Senior project at the Statehouse

Sneaking around snapping “selfies” with an unsuspecting governor wasn’t part of House Page Julia Horman’s official legislative duties.

Julia Horman with Pages
House pages pose for a photo under the rotunda at the Statehouse. (Photo courtesy of Julia Horman)

More like a perk.

Julia – a Hillcrest High School senior and the daughter of Idaho Falls Republican Rep. Wendy Horman – fulfilled her high school senior project by serving as a House page.

Even though she goes to school in Idaho Falls, spending time at the Statehouse is nothing new to Julia. Last year, she transferred to Borah High School during the session to stay close during mom’s first session in office.

She enjoyed a great sideline seat last year, but Julia was in the middle of the action this year.

“It’s just been a really incredible experience,” she said. “It wasn’t exactly a walk in the park, it wasn’t always easy to keep up with my homework. But I have absolutely no regrets.”

One of the best parts of the life of a page is bonding with other pages.

They attended legislative pizza parties.

Shared fondue.

Julia Horman Page Selfie
Julia, center, and other House pages have a little fun, as Gov. Butch Otter walks downtown. (Photo courtesy of Julia Horman)

And challenged themselves to take cellphone photos of themselves with Gov. Butch Otter.

“It’s been really interesting, we’re all from different parts of the state,” Julia said. “It’s really been fun to get to know people who have an interest in this kind of stuff, and are also very different and grew up somewhere else. It’s a different perspective.”

Each year, the state hires a couple dozen legislative pages. Each must be between 17 and 19 and obtain permission from school administrators to miss six weeks of classes. On top of that, they are responsible for their own housing in Boise and typically work from 8 a.m. to 5 p.m. daily, while keeping up with homework and assignments.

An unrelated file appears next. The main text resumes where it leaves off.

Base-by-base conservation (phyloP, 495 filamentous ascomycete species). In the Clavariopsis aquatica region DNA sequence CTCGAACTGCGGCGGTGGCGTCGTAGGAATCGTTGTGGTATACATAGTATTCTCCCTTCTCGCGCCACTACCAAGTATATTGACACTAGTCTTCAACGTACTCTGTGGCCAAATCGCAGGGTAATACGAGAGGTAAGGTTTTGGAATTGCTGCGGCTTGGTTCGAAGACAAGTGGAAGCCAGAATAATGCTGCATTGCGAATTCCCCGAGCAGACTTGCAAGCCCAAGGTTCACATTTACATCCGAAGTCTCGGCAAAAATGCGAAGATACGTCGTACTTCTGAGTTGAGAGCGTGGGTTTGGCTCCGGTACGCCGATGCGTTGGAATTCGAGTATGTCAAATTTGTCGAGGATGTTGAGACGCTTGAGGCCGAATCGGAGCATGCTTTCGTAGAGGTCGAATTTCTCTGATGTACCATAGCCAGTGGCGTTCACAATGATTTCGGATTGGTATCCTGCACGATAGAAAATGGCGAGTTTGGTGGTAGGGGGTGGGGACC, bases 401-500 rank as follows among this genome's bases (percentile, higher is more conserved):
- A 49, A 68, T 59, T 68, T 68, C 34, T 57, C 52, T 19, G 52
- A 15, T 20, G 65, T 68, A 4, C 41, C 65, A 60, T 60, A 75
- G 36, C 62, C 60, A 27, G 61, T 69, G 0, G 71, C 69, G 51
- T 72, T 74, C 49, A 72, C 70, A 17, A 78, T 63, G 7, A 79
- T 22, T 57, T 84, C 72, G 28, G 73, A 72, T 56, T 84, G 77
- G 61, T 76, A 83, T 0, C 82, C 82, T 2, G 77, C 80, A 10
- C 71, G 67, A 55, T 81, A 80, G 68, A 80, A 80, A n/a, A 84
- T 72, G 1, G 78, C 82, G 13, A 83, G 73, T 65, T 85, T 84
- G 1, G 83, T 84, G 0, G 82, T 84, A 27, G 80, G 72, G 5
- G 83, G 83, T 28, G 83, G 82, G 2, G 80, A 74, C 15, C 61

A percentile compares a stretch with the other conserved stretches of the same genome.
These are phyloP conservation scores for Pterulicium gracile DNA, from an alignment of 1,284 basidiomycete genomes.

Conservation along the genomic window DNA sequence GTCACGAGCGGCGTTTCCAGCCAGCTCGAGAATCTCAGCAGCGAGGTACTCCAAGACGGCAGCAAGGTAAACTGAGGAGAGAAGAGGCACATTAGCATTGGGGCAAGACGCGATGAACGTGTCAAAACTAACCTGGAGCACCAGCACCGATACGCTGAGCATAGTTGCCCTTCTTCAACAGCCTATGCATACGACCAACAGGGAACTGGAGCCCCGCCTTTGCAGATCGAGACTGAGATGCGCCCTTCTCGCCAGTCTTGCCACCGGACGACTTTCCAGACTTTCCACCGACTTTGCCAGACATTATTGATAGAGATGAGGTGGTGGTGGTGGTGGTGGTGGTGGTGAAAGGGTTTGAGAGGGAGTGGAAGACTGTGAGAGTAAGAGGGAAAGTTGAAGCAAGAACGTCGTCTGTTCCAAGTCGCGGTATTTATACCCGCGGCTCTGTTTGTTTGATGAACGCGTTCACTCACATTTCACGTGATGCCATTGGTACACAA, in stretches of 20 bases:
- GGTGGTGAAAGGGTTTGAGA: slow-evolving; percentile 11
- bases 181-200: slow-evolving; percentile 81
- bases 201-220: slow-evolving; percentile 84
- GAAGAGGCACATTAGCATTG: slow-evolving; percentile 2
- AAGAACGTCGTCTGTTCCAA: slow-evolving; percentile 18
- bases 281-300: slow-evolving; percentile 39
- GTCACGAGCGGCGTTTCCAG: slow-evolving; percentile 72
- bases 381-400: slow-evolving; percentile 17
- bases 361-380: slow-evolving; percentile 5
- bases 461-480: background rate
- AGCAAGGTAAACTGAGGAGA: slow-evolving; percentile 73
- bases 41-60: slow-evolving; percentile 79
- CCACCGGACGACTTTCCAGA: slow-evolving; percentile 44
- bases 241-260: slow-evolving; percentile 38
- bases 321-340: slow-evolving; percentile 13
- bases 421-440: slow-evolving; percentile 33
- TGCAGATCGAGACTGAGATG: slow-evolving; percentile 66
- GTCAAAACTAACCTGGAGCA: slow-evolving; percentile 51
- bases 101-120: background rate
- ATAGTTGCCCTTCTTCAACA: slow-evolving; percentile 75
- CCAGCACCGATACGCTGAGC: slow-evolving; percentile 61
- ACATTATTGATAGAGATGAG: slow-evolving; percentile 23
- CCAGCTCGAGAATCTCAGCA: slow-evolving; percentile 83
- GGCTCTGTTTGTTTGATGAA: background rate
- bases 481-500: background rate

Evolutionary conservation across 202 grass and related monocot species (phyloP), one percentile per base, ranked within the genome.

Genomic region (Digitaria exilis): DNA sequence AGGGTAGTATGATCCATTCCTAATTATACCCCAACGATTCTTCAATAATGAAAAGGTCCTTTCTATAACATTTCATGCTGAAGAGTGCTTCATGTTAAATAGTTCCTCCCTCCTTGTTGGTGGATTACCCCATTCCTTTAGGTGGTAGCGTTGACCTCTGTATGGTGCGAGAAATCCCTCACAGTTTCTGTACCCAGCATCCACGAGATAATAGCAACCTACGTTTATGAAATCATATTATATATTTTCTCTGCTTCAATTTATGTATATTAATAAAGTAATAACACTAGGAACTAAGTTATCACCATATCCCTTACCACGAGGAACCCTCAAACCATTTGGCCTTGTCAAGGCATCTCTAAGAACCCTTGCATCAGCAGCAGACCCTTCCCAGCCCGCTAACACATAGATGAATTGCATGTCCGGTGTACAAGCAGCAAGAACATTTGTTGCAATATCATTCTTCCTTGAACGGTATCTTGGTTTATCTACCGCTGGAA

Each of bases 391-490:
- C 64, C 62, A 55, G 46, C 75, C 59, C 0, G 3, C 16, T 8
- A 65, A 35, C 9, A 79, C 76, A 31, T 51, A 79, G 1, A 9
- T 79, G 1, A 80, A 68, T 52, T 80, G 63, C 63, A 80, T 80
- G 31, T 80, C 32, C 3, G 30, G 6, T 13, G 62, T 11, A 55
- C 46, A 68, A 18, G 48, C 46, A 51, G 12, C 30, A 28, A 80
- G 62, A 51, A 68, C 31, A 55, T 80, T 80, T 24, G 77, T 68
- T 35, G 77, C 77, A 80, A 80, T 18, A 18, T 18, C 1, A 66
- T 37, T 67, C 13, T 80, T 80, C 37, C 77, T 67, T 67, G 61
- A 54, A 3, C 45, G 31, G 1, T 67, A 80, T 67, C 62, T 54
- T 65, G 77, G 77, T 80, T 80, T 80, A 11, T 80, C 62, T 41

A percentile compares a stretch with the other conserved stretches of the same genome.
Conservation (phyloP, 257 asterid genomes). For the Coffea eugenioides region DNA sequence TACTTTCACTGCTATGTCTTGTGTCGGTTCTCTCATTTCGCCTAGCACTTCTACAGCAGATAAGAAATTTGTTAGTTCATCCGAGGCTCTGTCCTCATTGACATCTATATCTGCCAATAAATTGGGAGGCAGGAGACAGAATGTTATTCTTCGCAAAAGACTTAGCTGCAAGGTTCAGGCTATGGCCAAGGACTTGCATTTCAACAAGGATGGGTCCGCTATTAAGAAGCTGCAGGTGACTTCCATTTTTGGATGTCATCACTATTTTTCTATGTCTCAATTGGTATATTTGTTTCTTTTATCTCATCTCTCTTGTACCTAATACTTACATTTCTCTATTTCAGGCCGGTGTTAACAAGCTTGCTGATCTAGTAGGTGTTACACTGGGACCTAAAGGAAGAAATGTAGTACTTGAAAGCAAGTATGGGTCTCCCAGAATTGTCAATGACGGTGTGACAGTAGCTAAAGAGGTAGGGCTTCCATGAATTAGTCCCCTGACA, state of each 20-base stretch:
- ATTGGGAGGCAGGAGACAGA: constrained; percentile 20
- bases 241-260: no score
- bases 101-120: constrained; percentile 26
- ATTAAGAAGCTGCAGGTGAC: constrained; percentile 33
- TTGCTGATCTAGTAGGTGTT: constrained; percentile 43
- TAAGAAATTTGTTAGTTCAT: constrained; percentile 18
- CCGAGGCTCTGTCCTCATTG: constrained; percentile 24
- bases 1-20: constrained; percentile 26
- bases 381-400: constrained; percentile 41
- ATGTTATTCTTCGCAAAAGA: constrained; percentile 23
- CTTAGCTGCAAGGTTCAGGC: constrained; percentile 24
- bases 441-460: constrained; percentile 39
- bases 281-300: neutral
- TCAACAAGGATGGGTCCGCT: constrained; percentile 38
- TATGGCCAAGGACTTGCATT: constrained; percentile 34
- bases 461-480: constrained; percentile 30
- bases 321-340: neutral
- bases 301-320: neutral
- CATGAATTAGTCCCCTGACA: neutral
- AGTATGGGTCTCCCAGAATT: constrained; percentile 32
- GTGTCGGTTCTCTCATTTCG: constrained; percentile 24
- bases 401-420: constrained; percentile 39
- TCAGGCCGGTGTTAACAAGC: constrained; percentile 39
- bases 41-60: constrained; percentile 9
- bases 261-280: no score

Under the supervision of the sergeant at arms, pages assist legislators and committee secretaries. They set up hearing rooms, take attendance, distribute bills back and forth and help take notes.

The experience of being surrounded by 105 lawmakers changed Julia’s views on politics and politicians.

“The stereotypical politician you think about is so self-seeking and self-centered, they’re just here for themselves,” Julia said. “Honestly, there isn’t a single person over here like that. They are truly here to represent their district.”

With this experience under her belt, Julia understands state government better than many adults.

Julia Horman Pages
Julia, right, enjoys spending time with House pages from across the state. (Photo courtesy of Julia Horman)

“I fell like I actually know what (lawmakers) are talking about,” she said. “(Last year) I just kind of smiled and had a general understanding about it. I actually know what they’re talking about this year.”

For her senior project, Julia is preparing an eight- to 10-page paper relying on hours of interviews with Lt. Gov. Brad Little and others about their views on leadership.

Next year, Julia plans to attend college and is interested in a field that will allow her to develop her growing interest in writing.

And knowing that there is a long line of successful former pages, she hasn’t ruled out a career involving politics or government.

“Everyone says you turn into a political junkie after being a page,” Julia said. “ I can see that happening.”

Further reading: House Page Julia Horman writes a first-person account of her experience in the Legislature for Idaho Education News. 


Clark Corbin

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